There are thousands of similar events taking place all over the world every year, although for obvious reasons most of them take place in the summer. And you don’t need to round up 30,000 bikers to organise your own charity ride – just getting started with a dozen or so participants will be enough to generate some interest from your local newspaper and start raising some donations for whatever charity you decide to support.
Some bikers go one step further and organise epic charity motorcycle rides across entire continents to raise money for good causes, like one rider who recently rode all the way from London to Bangkok in aid of rare diseases. While organising such a trip by yourself isn’t impossible, it does take a lot of work, planning and logistical support, which is why most people who decide to do this will instead work with one of the many companies which arrange these trips for a fee, leaving you to focus on enjoying the ride and earning the money.
In these tough economic times lots of people are having to make sacrifices and while a shiny new ride may now be out of the question for many bikers on a budget, it’s still possible to have some fun with a cheap motorcycle. The first, and most important point to bear in mind is that you’ll almost certainly be looking at a used bike rather than a brand new one. Like most vehicles, brand new motorcycles lose a large chunk of their resale value the moment you ride it out of the showroom, so you’ll always get a lot more bike for your money if you buy used.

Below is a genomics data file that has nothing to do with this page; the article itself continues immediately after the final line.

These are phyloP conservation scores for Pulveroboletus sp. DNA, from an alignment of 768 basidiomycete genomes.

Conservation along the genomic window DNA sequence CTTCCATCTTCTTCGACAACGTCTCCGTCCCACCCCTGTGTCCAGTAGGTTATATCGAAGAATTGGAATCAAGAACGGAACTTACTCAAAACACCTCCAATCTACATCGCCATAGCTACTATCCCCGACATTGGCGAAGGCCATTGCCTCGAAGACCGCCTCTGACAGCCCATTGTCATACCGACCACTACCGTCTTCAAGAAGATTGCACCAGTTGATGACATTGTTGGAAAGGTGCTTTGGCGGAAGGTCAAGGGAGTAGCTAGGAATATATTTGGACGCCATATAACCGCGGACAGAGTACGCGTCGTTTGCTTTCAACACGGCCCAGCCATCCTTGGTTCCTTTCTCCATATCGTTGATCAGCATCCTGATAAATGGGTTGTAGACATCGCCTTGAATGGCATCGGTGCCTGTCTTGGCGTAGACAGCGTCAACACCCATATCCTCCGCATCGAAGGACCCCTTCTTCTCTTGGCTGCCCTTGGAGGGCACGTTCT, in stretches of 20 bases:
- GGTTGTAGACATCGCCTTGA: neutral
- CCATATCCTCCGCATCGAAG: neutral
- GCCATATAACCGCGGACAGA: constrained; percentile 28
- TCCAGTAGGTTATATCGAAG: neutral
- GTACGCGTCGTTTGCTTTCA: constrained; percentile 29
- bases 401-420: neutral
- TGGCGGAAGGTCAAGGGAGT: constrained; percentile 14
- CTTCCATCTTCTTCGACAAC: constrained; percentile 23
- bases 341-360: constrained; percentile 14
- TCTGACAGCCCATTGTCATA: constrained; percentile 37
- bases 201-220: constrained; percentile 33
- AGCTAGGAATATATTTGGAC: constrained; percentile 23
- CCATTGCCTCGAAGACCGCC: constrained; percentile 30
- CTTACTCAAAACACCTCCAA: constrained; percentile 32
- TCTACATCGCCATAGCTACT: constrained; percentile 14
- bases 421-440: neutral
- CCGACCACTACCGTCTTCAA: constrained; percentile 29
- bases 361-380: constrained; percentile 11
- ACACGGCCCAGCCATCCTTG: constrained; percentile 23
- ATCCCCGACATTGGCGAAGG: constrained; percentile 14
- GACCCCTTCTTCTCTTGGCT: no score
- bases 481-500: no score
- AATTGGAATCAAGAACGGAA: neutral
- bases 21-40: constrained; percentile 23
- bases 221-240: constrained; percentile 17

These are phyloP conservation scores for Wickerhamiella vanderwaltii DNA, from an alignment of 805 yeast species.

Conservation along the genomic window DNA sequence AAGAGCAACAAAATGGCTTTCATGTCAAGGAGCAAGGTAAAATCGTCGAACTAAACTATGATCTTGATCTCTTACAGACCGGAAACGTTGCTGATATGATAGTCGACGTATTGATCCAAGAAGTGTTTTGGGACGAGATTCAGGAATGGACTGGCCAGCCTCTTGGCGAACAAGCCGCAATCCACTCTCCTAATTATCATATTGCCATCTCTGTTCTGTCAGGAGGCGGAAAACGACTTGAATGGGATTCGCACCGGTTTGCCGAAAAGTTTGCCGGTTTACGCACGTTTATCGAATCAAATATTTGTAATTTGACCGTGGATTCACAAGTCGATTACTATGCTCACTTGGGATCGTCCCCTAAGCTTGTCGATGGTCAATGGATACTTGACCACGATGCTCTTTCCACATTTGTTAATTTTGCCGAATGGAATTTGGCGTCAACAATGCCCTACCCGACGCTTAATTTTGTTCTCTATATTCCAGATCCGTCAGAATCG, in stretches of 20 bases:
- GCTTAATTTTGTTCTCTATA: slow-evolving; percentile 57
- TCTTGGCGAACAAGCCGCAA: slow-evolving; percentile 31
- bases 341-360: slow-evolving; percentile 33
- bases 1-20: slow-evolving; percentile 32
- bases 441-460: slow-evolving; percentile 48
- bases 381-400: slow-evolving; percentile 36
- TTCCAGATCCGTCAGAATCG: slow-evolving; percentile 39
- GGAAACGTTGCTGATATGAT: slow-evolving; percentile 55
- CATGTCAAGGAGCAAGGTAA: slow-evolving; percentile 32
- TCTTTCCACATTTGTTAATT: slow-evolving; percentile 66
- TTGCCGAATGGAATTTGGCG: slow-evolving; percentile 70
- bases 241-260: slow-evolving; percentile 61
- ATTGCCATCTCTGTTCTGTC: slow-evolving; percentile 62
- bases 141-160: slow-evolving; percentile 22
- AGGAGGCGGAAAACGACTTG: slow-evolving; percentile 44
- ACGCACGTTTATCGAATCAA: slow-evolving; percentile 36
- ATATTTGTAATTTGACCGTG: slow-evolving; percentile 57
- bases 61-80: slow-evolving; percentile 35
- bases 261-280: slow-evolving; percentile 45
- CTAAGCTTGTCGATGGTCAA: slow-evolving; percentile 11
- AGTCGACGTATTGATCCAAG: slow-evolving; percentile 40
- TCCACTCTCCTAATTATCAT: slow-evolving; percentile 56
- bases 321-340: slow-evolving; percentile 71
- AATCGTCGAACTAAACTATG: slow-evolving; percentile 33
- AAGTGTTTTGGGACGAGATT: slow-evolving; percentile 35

One of the best places to find a cheap motorcycle is eBay, although you will often have to spend a bit of time researching and digging around the site for a bargain. The first rule of buying a motorcycle through eBay is to decide on the maximum amount you are prepared to pay for the bike and never be tempted to bid over that amount – a lot of people get caught up in the excitement of the auction and will talk themselves into bidding more than they planned to, which can mean that a bike that would have been a bargain eventually ends up being quite expensive.